Interested in your social networking subject – is it for library staff, or more general? Happy to share ideas if interested. We are heading to Canberra for workshops next week.
    All the best, Pru

  4. Hi Pru,

    The new social networking subject will become an elective for students enrolled in both undergraduate and Masters courses (both TL & LIM) at CSU, starting next year. If you are heading to Canberra next week, do consider dropping by to say hello. Our Canberra campus is at:

    George Browning House, ACCC
    15 Blackall Street, Barton, ACT

    I’m upstairs on the second floor, Room 216. Cheers, Lyn

  5. Joy McGregor

    Hi Lyn, Roy, students and other interested readers,

    I was with Lyn at the Innovative Ideas Forum 2009. I would agree with all of Lyn’s above comments, and rather than reiterate what she has said, I’d like to comment on the interactivity of the audience–a fascinating phenomenon to watch and to participate in. I saw/heard some of the tweets turn into oral questions to presenters during the Q and A segments, but other questions and observations were unheard by and unknown to presenters. I began to wish there was a way that presenters could be party to the underlying conversations that were occurring, but obviously that was impossible. Many comments were thoughtful and insightful, but some seemed a little unfair. E.g. the one who criticized presenters for staying at the podium didn’t take into consideration the fact that the presentation was being recorded and the mic was stationary. Nor did he/she think of the fact that the only direction a presenter could move would be in front of the big screen we were viewing–which, by the way, was often used for more that Powerpoint presentations. I guess Twitter makes traditional note-passing a very public thing.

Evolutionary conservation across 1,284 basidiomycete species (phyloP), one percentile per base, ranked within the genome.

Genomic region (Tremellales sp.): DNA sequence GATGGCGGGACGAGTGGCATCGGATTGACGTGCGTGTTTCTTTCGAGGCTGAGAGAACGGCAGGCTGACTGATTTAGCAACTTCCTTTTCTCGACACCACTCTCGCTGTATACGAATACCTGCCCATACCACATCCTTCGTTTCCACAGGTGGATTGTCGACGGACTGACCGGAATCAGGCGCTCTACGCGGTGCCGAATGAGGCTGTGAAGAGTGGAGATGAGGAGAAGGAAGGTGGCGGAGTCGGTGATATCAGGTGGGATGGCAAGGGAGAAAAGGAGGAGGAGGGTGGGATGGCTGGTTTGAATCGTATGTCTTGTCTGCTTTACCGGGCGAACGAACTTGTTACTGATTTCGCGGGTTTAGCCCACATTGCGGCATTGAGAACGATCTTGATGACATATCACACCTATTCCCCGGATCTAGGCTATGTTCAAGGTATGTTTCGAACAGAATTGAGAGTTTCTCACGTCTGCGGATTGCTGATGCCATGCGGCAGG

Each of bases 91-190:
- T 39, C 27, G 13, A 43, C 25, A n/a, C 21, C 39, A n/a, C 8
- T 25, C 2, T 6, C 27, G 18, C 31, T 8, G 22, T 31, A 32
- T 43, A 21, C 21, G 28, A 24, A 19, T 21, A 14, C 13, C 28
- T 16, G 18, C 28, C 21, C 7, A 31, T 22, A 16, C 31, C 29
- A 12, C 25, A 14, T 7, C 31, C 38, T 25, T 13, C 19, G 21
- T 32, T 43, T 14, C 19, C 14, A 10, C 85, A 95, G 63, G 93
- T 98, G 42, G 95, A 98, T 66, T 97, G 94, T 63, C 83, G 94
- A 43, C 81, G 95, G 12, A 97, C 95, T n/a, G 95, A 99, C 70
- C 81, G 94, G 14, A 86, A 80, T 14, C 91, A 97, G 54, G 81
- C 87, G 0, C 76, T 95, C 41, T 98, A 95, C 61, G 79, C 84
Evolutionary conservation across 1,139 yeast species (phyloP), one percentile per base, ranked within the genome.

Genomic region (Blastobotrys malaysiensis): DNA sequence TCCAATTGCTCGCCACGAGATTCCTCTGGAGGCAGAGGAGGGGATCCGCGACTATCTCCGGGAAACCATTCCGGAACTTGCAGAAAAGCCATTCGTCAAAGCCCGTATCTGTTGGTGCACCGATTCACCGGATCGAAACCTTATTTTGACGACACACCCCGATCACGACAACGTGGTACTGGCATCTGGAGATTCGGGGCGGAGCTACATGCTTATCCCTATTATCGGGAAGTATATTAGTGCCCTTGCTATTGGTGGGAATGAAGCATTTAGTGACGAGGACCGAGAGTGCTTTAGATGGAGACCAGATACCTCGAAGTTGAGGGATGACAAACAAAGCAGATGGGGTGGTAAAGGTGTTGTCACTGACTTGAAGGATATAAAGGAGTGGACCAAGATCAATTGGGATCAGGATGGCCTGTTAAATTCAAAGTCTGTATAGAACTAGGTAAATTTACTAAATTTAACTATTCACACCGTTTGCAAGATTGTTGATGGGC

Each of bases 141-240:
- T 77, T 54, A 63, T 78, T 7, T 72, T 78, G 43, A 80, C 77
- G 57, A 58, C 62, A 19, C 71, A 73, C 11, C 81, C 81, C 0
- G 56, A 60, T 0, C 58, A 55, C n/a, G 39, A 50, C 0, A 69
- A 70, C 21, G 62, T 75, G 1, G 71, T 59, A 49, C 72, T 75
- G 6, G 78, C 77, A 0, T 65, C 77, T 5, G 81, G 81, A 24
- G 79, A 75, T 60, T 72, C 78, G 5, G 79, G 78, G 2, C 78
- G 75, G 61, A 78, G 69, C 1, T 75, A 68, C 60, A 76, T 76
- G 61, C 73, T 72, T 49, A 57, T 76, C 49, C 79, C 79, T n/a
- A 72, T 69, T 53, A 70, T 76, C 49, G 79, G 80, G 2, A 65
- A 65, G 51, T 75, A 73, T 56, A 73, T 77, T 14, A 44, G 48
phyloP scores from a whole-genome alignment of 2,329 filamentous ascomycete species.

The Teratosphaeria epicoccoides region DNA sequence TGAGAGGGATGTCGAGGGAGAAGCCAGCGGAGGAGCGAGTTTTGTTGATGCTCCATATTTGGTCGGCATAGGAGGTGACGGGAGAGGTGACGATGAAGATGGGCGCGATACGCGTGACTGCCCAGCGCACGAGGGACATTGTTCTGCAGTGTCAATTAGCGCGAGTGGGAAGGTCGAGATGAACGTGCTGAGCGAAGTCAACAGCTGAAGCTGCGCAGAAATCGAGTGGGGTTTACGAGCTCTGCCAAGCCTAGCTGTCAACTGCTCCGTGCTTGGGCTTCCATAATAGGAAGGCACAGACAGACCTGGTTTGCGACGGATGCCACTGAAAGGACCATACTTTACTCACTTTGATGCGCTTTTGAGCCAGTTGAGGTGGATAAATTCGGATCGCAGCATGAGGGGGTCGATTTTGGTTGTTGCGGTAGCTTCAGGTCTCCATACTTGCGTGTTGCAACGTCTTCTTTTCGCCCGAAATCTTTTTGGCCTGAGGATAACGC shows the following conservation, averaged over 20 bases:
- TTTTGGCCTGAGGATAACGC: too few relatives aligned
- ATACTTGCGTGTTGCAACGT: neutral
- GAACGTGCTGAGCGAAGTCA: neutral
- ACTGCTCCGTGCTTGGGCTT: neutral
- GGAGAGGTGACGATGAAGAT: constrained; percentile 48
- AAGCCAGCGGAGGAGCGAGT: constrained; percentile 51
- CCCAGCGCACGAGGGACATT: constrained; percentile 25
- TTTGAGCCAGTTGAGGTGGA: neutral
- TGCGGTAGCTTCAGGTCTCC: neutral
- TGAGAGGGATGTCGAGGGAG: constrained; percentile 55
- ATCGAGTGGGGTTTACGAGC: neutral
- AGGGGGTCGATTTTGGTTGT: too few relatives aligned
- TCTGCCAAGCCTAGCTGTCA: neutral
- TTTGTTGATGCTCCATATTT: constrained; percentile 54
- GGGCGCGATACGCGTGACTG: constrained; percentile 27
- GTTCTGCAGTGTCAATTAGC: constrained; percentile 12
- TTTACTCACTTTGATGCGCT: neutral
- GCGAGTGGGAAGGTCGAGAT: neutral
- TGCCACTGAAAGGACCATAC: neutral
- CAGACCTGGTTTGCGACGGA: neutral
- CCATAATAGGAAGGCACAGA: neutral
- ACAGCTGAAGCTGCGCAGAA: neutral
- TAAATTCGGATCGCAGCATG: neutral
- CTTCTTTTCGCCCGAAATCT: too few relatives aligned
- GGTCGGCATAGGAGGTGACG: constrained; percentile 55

I’m also wondering how much I missed because I was reading the tweets as they were posted. I like to think that I was still listening carefully, but I don’t multi-task as well as others, so I probably missed more than I think.

    It’ll be interesting to see, as time goes on, how use of Twitter matures as tweeting during a workshop becomes more and more common.

    The soical networking aspect of the day raised thoughts of how conference and workshop planning is changing–addressing such basics as increased access issues and power requirements.

    Cheers, Joy

  6. Hello Joy

    I’m finding that library staff get more benefit from building their learning network and ‘tinkering’ around with Web 2.0 tools before getting slabs of PD via a conference.

    Conferences are what school is to many of our students, the place where we meet socially, pick up new ideas to build on knowledge and collaborate professionally. Sure we still need conferences but they are for the building of prior knowledge.

    Web 2.0 skills require membership of a learning network first and foremost. They require immersion, experience and practice, practice, practice.

    Cheers Camilla